BY JACKSON MILLER
The Deakin University Student Association (DUSA) has refused to conduct its upcoming election electronically, telling students they must head to their nearest post box if they want to cast their ballot.
With attendance polling is no longer possible due to COVID-19, DUSA’s postal poll has many students feeling like they will be disadvantaged.
Student activist Samantha Wheeler told MOJO News students who are disabled or immunocompromised will particularly feel impeded.
“They don’t want to leave their home, but this postal vote will force them to, putting them at risk,” Ms Wheeler said.
“This is extremely undemocratic, to exclude particular types and demographics of students.”
“DUSA is preventing many students from voting and risking the health and safety 🤒🤧😷 of many others when an online election is possible,” the post read.
According to the DUSA election regulations, both electronic and postal polling are valid alternatives to attendance polling.
DUSA general secretary Hamish Whitten said the current state of affairs in Victoria made attendance polling impossible.
“Off the back of government and university health advice, DUSA naturally concluded that its annual election, traditionally held via attendance polling, would need to be held via alternative methods,” Mr Whitten said.
“The student council initially investigated multiple options for the election, including Deakin’s existing election software.”
Mr Whitten said after these investigations were concluded, the only system capable of accommodating DUSA’s complex ballot requirements (multiple positions and multiple electoral rolls) on such a tight turnaround was postal polling.
But, he said the queer representatives ballot, which decides the students who will represent Deakin’s queer community, will remain electronic as it always has.
“This ballot has an entirely separate registration method and is relatively easy to administer online with a comparatively low turnout,” he said.
“Mail ballots also create a chance that a student may be outed against their will.
We never want to risk even a single member who has not come out having to explain to an intrusive or curious parent or housemate, who opens their mail, why they have registered for a queer ballot.”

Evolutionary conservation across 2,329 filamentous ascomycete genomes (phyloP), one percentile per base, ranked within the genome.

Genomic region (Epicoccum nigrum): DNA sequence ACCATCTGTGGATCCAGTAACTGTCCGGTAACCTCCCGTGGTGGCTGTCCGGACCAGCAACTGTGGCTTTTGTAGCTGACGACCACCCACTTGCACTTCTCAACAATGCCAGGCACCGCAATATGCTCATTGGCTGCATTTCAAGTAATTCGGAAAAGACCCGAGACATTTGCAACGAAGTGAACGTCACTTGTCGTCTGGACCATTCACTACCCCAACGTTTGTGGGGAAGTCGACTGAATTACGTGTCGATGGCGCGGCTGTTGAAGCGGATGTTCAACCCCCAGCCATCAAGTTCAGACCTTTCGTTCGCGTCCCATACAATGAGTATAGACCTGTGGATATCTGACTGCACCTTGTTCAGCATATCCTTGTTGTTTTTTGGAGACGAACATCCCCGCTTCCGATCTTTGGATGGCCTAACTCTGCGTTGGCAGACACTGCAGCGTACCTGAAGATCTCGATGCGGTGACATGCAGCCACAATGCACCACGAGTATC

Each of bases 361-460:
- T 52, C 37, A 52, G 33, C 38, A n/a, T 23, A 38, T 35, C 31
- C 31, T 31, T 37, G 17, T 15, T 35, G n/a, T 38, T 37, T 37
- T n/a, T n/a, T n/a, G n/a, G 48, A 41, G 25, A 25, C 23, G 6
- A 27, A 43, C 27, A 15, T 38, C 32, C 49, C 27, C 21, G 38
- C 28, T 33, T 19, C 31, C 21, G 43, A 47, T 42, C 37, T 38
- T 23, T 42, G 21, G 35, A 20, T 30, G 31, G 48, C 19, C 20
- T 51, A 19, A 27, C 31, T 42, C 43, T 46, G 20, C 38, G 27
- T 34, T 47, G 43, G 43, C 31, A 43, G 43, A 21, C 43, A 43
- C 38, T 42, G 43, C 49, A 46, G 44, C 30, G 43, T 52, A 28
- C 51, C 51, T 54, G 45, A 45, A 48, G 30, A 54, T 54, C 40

Ms Wheeler said the disadvantages she sees the postal poll causing students has led her to become extremely stressed.
“I have had a mental breakdown because of what is happening at Deakin,” she said.
“It’s gotten to the point where I’ve seriously asked whether I should withdraw or continue my studies.”
Biomedical science student Sanchita Sarkar agrees with Ms Wheeler and said the postal poll will disadvantage students.
“It’s a major inconvenience,” Ms Sarkar said.
“Instead of making it easy and accessible with an online system, it will create an extra headache for any student that wants to vote.”
Engineering student Sonu Jiya said many international students have volunteered for DUSA and yet, in her opinion, they will be unaware of this change.
“I don’t think international students are much aware of this [new] voting system at all,” Ms Jiya said.
Mr Whitten did acknowledge there will be some students, such as international students who live overseas, who will be disadvantaged.
“If there was a solution that meant this demographic wouldn’t be disadvantaged, then the student council would have adopted it,” Mr Whitten said.
However, he also said there is “no perfect system”, with electronic polling posing a challenge to students with little to no internet access.
“In short, we investigated many options and this was the least detrimental outcome to the smallest group of students that was achievable.”
The student council has extended the time a student has to return a ballot and will be sending ballots out as soon as practical.
Additionally, students overseas can proxy their ballot to another student in Australia, to avoid ballots having to make long journeys.
“2020 has been a year of great change and challenge and our election is no different,” Mr Whitten said.
“If the student council had believed an election conducted online would have been possible and secure, we would have done so. However, it was clear to us, and the independent returning officer, that this was not the case.”
Students will go to the (postal) polls between September 14-25.
For more information on the election, click here.